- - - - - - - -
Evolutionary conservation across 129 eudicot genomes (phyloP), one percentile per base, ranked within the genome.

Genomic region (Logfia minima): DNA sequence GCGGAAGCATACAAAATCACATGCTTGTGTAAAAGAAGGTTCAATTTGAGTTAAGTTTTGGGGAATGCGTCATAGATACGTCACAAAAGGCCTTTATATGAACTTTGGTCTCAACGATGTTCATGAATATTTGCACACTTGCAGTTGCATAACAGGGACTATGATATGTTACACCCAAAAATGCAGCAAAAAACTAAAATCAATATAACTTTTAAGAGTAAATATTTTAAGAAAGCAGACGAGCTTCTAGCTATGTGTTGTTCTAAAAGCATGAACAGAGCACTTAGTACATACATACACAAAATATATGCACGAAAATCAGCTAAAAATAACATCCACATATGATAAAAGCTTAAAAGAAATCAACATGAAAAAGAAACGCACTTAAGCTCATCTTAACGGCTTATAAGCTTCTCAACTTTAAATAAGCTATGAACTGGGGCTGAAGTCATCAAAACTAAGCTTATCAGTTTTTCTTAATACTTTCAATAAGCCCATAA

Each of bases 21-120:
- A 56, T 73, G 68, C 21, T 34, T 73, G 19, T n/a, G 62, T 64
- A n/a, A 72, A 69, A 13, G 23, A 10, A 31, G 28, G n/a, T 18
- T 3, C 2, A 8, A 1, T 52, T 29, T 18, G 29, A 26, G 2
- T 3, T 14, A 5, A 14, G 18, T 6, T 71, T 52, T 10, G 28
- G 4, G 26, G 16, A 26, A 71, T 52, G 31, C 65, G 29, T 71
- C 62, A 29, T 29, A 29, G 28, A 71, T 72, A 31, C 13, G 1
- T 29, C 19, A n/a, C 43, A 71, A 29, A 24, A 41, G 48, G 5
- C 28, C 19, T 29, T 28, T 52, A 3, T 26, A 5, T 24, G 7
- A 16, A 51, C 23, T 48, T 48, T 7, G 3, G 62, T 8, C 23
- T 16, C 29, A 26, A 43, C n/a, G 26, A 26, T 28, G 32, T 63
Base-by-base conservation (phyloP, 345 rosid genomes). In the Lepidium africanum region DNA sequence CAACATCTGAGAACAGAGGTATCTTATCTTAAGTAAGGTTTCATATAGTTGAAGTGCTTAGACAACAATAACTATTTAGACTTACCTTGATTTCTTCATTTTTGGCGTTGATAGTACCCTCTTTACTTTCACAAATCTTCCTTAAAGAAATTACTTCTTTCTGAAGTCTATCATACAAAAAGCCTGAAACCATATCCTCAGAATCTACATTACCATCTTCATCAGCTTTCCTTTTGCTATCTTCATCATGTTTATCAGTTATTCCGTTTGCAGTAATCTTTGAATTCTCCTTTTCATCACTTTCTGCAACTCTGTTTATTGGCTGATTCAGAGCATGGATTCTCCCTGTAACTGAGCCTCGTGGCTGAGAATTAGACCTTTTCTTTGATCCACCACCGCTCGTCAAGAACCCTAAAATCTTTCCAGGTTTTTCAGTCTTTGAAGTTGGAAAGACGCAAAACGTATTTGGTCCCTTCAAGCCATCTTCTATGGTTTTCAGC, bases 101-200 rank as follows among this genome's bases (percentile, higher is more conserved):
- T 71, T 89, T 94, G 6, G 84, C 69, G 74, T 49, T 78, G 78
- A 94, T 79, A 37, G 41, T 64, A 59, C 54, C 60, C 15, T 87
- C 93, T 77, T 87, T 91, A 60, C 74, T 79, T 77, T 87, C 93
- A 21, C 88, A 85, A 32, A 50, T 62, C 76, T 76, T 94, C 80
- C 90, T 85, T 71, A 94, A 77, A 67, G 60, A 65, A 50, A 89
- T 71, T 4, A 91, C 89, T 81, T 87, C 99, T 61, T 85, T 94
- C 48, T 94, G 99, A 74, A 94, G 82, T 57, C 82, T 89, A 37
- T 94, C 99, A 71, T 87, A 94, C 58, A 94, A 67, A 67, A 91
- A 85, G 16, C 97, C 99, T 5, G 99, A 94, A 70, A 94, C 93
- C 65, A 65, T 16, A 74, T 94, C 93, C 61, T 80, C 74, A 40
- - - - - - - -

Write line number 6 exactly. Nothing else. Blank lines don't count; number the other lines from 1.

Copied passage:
- T 3, C 2, A 8, A 1, T 52, T 29, T 18, G 29, A 26, G 2